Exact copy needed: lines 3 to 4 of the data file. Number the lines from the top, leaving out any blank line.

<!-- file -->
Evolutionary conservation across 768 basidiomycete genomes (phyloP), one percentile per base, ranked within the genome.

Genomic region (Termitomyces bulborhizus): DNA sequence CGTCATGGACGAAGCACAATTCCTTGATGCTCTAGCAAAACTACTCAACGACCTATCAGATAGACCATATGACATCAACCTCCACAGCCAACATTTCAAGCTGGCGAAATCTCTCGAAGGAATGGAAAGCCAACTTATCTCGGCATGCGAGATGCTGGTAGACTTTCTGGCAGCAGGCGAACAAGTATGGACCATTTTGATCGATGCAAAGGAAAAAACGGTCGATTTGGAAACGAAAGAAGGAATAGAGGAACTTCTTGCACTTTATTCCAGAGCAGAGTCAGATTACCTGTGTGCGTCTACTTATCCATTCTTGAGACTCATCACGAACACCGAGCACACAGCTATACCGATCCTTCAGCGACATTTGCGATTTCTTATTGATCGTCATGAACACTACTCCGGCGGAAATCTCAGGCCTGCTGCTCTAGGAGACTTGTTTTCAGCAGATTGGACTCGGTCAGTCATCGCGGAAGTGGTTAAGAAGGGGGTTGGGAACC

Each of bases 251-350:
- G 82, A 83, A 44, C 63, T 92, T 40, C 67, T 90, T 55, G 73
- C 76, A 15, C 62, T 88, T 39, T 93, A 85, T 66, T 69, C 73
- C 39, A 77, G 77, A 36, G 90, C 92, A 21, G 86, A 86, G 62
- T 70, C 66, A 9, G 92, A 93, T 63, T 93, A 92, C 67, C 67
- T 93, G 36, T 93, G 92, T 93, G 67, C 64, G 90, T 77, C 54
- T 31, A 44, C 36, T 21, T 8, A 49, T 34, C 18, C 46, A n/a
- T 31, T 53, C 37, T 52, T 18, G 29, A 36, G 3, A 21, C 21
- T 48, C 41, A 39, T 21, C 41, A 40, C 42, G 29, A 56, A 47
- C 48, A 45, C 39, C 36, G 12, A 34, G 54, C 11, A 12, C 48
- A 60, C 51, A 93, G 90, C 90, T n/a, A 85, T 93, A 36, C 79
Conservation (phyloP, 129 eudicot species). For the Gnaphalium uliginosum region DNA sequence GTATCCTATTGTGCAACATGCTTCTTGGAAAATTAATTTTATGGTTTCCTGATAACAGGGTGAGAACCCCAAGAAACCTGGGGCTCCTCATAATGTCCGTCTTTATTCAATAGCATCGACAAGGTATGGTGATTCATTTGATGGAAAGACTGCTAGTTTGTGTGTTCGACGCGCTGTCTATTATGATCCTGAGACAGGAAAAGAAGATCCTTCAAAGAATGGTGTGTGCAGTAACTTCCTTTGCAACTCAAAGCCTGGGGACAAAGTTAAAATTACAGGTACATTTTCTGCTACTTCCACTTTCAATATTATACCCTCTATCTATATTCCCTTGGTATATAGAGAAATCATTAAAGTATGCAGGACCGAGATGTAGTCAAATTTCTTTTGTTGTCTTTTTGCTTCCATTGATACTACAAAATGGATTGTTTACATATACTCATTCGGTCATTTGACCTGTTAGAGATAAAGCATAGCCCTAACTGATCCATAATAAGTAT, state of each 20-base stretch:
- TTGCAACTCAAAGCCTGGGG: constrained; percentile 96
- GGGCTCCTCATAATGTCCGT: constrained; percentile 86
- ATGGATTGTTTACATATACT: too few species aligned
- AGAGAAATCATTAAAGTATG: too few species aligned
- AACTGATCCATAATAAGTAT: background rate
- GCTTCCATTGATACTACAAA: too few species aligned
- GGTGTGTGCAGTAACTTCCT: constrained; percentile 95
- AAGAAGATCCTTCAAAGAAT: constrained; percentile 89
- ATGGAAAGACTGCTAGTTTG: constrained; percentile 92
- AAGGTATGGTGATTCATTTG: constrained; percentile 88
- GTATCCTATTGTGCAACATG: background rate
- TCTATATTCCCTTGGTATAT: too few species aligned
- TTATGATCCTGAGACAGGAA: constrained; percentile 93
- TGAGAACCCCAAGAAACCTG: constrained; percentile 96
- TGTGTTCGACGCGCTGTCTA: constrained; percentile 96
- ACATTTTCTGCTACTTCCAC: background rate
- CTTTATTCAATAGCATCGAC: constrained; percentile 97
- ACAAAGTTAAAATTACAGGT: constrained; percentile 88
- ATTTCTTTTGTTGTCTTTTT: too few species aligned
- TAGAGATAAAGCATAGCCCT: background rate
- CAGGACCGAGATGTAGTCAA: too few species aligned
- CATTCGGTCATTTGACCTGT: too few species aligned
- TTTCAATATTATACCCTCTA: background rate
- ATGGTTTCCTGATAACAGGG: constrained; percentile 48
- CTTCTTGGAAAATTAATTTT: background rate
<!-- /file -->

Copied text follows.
Each of bases 251-350:
- G 82, A 83, A 44, C 63, T 92, T 40, C 67, T 90, T 55, G 73